MRI, of course, is magnetic resonance imaging - the almost-magical medical technique that scans your body with magnets, searching for evidence. You'll hear its implacable, eerie yet weirdly comforting pulse on the album's scene-setting opener, Chamber. "You have the juxtaposition of a thing that feels like a seizure - depressing and warm but feels nice,” explains Jack, "with the sharpness from an MRI scan stitched into it."
Jack was 17 when he started having seizures. "I was panicking a lot about it. I thought it was me going mad. I got sent to a neurology department and had some [MRI] scans and got a [temporal lobe] epilepsy diagnosis."
"I thought epilepsy meant light sensitivity, but that's only 3% of epileptic cases. I get triggered by memories and sense, so I have synaesthesia linked to my epilepsy - I’ll associate letters, numbers, sounds or chords with a colour which ties to an emotion. So if I'm writing or producing a song I'll feel like this is definitely green, or this verse is purple. In my mind's eye, I'm seeing a cloud or haze of colour. Some people have synaesthesia where they hear something and see a hallucination, a shooting of colour across the room. I don't have that, but my favourite moments are purple in my head."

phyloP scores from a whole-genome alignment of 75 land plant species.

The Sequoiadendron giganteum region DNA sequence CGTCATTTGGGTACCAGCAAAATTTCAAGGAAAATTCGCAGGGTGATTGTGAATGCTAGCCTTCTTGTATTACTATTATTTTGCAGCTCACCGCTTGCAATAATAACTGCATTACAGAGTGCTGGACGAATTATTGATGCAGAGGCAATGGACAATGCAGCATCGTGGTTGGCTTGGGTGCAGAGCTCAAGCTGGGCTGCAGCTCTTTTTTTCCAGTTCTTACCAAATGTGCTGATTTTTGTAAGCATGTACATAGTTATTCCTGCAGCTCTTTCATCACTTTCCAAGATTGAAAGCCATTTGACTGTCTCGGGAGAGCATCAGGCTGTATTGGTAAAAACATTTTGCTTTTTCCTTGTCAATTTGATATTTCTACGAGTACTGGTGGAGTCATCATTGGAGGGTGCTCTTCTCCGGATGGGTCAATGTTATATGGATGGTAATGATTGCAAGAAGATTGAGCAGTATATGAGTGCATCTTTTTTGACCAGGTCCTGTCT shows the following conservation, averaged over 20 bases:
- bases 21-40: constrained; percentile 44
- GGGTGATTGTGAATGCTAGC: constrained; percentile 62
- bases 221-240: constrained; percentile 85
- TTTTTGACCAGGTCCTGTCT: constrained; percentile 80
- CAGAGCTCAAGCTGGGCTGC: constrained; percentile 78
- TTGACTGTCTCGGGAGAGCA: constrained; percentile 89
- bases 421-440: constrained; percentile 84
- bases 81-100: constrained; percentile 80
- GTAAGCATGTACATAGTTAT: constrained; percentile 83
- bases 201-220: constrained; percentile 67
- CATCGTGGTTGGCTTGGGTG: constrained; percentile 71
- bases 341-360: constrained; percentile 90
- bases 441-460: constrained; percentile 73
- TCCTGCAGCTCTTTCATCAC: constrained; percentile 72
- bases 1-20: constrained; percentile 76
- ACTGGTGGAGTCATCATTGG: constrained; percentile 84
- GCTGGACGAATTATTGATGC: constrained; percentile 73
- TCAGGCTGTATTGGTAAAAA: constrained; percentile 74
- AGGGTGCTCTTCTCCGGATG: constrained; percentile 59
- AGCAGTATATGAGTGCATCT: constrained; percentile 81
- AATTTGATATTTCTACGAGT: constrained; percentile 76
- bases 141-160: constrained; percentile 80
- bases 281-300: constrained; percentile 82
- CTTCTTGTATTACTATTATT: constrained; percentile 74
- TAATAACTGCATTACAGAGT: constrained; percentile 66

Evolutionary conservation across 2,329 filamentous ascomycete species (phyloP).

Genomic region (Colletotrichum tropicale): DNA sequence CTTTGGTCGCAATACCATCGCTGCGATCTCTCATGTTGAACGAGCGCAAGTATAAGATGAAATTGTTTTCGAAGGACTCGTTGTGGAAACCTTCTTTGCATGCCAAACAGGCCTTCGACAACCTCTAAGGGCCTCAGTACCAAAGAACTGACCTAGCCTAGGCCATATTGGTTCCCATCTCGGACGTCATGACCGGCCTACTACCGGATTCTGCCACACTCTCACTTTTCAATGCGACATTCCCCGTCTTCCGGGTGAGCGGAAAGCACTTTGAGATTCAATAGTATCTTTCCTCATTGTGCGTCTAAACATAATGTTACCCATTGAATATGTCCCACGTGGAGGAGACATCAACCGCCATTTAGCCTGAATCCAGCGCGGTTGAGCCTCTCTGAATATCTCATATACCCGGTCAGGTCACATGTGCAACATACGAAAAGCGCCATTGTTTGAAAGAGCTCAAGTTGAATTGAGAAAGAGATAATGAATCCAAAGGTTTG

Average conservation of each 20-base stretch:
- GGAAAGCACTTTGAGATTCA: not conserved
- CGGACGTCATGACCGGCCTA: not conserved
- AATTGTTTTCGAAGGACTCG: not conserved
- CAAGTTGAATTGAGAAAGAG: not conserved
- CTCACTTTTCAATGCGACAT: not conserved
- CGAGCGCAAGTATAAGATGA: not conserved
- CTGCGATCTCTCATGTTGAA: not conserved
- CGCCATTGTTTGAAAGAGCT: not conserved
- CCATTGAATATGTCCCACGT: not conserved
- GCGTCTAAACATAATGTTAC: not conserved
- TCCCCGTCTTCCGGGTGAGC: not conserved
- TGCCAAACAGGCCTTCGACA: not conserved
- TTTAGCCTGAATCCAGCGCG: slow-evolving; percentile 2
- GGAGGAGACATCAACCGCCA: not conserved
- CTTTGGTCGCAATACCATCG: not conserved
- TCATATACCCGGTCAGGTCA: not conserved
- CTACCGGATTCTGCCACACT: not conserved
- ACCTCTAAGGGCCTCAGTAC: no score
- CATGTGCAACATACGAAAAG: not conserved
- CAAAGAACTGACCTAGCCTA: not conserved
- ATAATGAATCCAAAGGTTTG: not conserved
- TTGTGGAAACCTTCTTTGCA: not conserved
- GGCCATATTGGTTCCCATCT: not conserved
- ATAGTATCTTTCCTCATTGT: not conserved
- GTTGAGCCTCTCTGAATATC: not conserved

Finally, Jack's life made a little more sense following the diagnosis. His mum reminded him that he would have odd little spells as a kid where he complained of feeling funny but could never work out why. That persisted into his teens, and what would turn out to be a serious neurological condition got confused with normal teenage exploits - he had no idea his brain worked differently to most people.
"At the time [my epilepsy] definitely was mixed up with drugs and drink," Jack says. "So after my diagnosis I calmed a lot of that down, but it's still in my life." New song Damn Different digs into the toxicity and temporary nature of relationships based on intoxicants. Of course, Jack’s not as reckless as he was when he was a teenager.
"I've started telling myself nothing good happens after 3am!" he laughs. But living in a city like London, for a storyteller like Jack, means a trove of experiences to seek out, the biggest mirror possible to see yourself in, indelible memories to be made. And having that creative spark is something which has always kept him tethered to reality.